by Kristine Hughes Patrone
“Opposite the Albert Memorial is the Royal Albert Hall, an immense oval brick building in Italian renaissance style, ornamented with a terra cotta frieze, executed by Minton & Co., and designed by eminent English artists. The exterior measurement of the Hall is 272 by 238 ft, and the interior 219 ft by 185 ft. The total cost of the building was £200,000, of which £100,000 was raised by public subscription, £50,000 was given out of the profits of the Great Exhibition of 1851, and the remainder was raised by the sale of the private boxes.” From Paterson’s Guide Book to the United Kingdom, 1885
Last year, Number One London Tours was invited to attend the Visit Britain travel expo in Brighton, where I was fortunate enough to meet travel and site managers from a wide variety of outlets in Britain. One of these was the guest services representative from London’s Royal Albert Hall, who told me that the private boxes were owned by individuals, many of whom had ancestors who had been the first to purchase the boxes, which at the time came with a 999 year lease. More often than not, the leases were left to the next generation via a will and the private boxes very rarely came up for sale. Intrigued, I decided to investigate this further.
In the 1860s, 1,200 of the Hall’s 5,500 seats were sold to private individuals for £100 each to finance the Hall’s construction, each seat having a 999 year lease and allowing access to most of its music, sporting and other events, subject to an annual service charge. Queen Victoria prudently snapped up 20, and the Queen’s Box, located on the Grand Tier, is still in the possession of the monarchy. The first Victorian box owners were also allowed to decorate their boxes as they saw fit, putting their personal touches to the space by the use of paint, fabrics, carpeting, plaster-work and mirrors.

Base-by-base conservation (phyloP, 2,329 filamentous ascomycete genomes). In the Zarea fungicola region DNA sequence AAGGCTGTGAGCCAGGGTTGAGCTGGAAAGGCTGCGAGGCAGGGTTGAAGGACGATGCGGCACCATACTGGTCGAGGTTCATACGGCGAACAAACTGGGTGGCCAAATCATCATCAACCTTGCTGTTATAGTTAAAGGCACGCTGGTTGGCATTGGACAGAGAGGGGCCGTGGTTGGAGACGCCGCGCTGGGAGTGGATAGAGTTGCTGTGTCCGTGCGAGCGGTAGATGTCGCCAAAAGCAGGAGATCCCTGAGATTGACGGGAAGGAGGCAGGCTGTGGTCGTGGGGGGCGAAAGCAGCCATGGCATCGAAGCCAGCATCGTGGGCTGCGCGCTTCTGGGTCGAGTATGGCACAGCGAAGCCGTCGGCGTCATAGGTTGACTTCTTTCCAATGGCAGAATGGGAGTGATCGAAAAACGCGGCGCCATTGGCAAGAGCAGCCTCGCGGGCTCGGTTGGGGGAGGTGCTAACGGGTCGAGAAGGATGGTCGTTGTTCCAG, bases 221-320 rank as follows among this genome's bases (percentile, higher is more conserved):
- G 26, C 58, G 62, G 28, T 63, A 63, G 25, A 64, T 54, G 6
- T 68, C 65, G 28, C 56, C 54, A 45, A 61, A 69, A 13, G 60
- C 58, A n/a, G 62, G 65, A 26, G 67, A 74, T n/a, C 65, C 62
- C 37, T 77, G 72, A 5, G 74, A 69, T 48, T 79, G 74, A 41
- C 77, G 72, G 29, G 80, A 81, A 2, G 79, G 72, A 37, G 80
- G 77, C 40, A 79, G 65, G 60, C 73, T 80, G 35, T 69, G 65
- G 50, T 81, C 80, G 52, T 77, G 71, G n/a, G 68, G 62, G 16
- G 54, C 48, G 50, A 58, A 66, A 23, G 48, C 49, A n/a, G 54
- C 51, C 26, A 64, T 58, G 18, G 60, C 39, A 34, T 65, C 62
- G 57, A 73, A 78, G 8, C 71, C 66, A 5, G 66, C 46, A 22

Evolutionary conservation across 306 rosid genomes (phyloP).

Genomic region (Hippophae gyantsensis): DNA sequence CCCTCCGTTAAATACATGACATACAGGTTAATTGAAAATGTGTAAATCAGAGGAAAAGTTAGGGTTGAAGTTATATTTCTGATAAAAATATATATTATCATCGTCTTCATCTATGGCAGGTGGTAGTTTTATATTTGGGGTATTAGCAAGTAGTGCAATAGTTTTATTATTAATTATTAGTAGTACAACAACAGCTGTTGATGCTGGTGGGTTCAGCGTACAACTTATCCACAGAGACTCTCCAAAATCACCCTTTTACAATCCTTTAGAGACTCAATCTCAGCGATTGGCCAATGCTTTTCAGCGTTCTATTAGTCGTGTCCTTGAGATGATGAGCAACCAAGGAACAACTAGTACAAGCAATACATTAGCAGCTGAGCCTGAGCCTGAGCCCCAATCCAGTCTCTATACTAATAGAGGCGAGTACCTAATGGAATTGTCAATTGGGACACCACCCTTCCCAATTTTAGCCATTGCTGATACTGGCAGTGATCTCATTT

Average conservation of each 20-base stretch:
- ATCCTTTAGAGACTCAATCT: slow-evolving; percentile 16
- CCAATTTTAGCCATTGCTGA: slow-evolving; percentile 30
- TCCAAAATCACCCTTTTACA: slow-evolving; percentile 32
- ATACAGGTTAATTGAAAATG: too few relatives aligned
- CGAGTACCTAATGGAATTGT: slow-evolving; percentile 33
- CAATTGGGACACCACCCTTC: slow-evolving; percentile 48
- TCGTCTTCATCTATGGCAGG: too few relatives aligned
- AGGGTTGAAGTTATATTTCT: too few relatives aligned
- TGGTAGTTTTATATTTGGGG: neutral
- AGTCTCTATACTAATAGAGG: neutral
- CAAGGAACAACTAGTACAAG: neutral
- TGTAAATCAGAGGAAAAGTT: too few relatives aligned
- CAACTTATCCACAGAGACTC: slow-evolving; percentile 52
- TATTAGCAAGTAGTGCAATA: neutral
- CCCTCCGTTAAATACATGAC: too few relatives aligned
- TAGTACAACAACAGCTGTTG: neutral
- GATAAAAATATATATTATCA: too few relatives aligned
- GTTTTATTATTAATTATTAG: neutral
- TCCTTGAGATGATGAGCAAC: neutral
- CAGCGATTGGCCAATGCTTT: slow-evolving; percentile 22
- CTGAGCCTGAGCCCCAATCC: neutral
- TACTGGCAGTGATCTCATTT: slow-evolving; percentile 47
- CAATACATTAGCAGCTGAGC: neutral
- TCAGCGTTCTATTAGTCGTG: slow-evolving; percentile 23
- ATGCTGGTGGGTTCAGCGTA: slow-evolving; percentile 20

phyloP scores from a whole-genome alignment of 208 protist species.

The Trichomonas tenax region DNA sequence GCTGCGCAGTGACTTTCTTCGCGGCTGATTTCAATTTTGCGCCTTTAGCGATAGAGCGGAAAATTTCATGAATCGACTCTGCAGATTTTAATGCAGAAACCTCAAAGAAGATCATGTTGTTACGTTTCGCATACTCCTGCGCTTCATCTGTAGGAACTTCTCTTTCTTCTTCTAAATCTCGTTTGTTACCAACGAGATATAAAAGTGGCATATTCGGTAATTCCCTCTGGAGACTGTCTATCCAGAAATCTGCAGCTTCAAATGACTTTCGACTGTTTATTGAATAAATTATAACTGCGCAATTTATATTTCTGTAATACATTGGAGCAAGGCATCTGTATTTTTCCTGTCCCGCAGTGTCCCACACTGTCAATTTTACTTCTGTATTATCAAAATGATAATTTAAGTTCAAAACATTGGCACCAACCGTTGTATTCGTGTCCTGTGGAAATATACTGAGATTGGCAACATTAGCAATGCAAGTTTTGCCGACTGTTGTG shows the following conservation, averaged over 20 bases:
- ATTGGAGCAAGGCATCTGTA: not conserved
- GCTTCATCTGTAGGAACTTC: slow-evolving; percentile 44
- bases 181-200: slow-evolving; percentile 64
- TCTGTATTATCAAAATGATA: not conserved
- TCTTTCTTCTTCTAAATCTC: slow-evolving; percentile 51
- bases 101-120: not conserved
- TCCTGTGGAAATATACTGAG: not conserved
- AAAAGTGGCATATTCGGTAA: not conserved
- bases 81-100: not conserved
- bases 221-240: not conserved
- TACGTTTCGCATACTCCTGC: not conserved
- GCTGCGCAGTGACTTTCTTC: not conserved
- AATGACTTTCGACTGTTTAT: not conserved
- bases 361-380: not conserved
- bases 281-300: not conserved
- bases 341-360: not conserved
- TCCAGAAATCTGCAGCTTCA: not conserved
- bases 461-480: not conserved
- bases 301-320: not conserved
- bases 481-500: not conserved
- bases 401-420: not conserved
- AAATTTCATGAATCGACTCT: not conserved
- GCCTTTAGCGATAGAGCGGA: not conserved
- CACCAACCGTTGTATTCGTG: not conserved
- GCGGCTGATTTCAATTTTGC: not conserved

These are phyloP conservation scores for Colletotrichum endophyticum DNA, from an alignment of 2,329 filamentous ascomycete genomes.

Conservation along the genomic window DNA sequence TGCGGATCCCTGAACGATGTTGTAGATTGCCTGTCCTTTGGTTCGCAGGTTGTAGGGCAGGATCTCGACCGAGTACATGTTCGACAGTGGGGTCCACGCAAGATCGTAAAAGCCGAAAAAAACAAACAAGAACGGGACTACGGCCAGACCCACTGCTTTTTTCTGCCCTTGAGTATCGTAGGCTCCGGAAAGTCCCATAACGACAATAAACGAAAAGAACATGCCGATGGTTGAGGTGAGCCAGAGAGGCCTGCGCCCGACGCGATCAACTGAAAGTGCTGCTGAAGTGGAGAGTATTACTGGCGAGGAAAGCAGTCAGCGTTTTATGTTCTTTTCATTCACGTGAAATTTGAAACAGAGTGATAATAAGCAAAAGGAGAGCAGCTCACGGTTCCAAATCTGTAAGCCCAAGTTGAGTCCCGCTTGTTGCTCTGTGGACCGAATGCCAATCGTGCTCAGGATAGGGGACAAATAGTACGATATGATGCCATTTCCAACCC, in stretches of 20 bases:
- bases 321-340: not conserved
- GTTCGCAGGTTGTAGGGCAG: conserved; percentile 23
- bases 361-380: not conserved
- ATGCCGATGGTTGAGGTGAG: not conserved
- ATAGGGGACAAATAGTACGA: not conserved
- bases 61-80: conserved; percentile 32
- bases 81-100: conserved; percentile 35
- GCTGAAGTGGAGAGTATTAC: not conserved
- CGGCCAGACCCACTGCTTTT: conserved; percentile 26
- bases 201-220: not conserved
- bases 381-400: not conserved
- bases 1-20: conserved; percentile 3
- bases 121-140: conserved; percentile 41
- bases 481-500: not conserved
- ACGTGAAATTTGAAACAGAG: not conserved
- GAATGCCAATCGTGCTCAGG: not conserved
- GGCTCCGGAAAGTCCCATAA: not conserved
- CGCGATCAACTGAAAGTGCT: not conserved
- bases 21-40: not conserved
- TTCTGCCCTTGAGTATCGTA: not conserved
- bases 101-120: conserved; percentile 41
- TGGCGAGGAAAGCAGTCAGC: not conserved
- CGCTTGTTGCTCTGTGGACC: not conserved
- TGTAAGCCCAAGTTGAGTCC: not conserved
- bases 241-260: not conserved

Today there are around 1,300 seats – in boxes and the stalls – privately owned by individuals and companies. Members receive tickets for roughly 200 nights of the year, with a third of the annual 330 performances being ‘exclusive’, and sold separately by the Hall.
So, how much would a box fetch on the open market? Harrods Estates say that the last box of this size sold privately for £248,000, and 18 months ago another sold for £230,000 (it was bought as a wedding anniversary present). A larger, 10-seat box on the grand-tier was on the market for £300,000 in 1995, and another had an asking price of £375,000 in 2001. But keep in mind, for that price, you also get a lot of history.
The Royal Albert Hall was built on what was once the Gore estate, at the centre of which stood Gore House. The three acre estate was occupied by political reformer William Wilberforce between 1808-1828 and subsequently occupied between 1836-1849 by the Countess of Blessington and Count D’Orsay.
After the couple left for Paris in May 1851, the house was opened as the ‘Universal Symposium of All Nations’, a restaurant run by the first celebrity chef, Alexis Soyer, who planned to cater for the Great Exhibition in Hyde Park. After the Exhibition and following the advice of Prince Albert, Gore House and its grounds were bought by the Exhibition’s Royal Commission to create the cultural quarter known as Albertopolis, a complex of public Victorian buildings developed to house exhibits from the Great Exhibition and to further the study of art, science and industry.
But let us leave both the good Queen Victoria and good works behind us now and return to the filthy subject of money. The following is from an article in The Telegraph dated 9 January 2017:
“Members of the public with deep pockets are being offered a once in a decade chance to buy a box at the Royal Albert Hall next to the Queen for £2.5 million. Nicholas Shaw, sales manager of Harrods Estates Kensington, said he thought the box would be sold to “true lovers of the arts”. He said: “This Grand Tier box at the Royal Albert Hall is a real generational purchase, and is the first of its kind that is available to buy for almost a decade. The box is ideal for entertaining, with its twelve seats, and provides enviable views over the main stage and auditorium.”
“Richard Lyttelton, who was president of the Royal Albert Hall from 2010 to 2011, owns four seats but has never sold of them to third parties, choosing instead to return them to the box office for sale at face value. In 2011, a five-seat box on the second tier was put up for sale for £550,000. A ten-seat box on the Grand Tier was offered three years earlier for £1.2 million.”
A Royal Albert Hall spokesman said: “The seats are private property as set out in the royal charter which established the hall in 1861. As such the hall is not able to intervene as the seat holders’ rights are enshrined in law.”